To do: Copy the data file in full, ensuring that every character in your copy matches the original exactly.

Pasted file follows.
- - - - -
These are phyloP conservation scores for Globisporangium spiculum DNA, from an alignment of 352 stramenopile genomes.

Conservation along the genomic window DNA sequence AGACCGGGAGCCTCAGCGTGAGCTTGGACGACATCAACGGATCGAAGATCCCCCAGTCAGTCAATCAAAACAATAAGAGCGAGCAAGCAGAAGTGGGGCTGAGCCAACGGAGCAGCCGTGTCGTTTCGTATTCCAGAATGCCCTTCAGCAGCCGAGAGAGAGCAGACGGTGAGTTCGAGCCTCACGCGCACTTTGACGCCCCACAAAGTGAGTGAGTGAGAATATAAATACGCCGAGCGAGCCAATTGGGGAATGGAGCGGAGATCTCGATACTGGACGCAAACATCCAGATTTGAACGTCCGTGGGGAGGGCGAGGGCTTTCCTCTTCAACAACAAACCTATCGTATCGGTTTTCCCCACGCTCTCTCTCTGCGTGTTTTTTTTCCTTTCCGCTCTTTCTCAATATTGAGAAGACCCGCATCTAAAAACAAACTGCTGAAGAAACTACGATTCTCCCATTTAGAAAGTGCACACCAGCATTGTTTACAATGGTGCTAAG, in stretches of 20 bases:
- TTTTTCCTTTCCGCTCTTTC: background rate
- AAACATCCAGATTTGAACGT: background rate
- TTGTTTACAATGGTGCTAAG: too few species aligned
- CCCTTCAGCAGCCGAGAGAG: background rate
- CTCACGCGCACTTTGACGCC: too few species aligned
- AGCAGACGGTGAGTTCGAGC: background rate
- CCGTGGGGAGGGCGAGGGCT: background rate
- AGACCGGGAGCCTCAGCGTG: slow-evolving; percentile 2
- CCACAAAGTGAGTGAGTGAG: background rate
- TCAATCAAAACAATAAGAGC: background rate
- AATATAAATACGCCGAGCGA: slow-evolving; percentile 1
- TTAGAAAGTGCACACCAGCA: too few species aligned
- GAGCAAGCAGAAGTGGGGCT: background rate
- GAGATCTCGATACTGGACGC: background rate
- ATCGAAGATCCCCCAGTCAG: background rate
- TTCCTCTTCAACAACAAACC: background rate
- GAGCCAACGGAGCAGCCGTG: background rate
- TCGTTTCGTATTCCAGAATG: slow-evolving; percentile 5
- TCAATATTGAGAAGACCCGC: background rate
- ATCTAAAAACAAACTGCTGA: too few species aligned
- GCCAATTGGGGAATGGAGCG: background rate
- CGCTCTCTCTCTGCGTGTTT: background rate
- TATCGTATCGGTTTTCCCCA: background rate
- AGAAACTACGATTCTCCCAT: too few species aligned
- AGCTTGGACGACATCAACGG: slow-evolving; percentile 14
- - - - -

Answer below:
These are phyloP conservation scores for Globisporangium spiculum DNA, from an alignment of 352 stramenopile genomes.

Conservation along the genomic window DNA sequence AGACCGGGAGCCTCAGCGTGAGCTTGGACGACATCAACGGATCGAAGATCCCCCAGTCAGTCAATCAAAACAATAAGAGCGAGCAAGCAGAAGTGGGGCTGAGCCAACGGAGCAGCCGTGTCGTTTCGTATTCCAGAATGCCCTTCAGCAGCCGAGAGAGAGCAGACGGTGAGTTCGAGCCTCACGCGCACTTTGACGCCCCACAAAGTGAGTGAGTGAGAATATAAATACGCCGAGCGAGCCAATTGGGGAATGGAGCGGAGATCTCGATACTGGACGCAAACATCCAGATTTGAACGTCCGTGGGGAGGGCGAGGGCTTTCCTCTTCAACAACAAACCTATCGTATCGGTTTTCCCCACGCTCTCTCTCTGCGTGTTTTTTTTCCTTTCCGCTCTTTCTCAATATTGAGAAGACCCGCATCTAAAAACAAACTGCTGAAGAAACTACGATTCTCCCATTTAGAAAGTGCACACCAGCATTGTTTACAATGGTGCTAAG, in stretches of 20 bases:
- TTTTTCCTTTCCGCTCTTTC: background rate
- AAACATCCAGATTTGAACGT: background rate
- TTGTTTACAATGGTGCTAAG: too few species aligned
- CCCTTCAGCAGCCGAGAGAG: background rate
- CTCACGCGCACTTTGACGCC: too few species aligned
- AGCAGACGGTGAGTTCGAGC: background rate
- CCGTGGGGAGGGCGAGGGCT: background rate
- AGACCGGGAGCCTCAGCGTG: slow-evolving; percentile 2
- CCACAAAGTGAGTGAGTGAG: background rate
- TCAATCAAAACAATAAGAGC: background rate
- AATATAAATACGCCGAGCGA: slow-evolving; percentile 1
- TTAGAAAGTGCACACCAGCA: too few species aligned
- GAGCAAGCAGAAGTGGGGCT: background rate
- GAGATCTCGATACTGGACGC: background rate
- ATCGAAGATCCCCCAGTCAG: background rate
- TTCCTCTTCAACAACAAACC: background rate
- GAGCCAACGGAGCAGCCGTG: background rate
- TCGTTTCGTATTCCAGAATG: slow-evolving; percentile 5
- TCAATATTGAGAAGACCCGC: background rate
- ATCTAAAAACAAACTGCTGA: too few species aligned
- GCCAATTGGGGAATGGAGCG: background rate
- CGCTCTCTCTCTGCGTGTTT: background rate
- TATCGTATCGGTTTTCCCCA: background rate
- AGAAACTACGATTCTCCCAT: too few species aligned
- AGCTTGGACGACATCAACGG: slow-evolving; percentile 14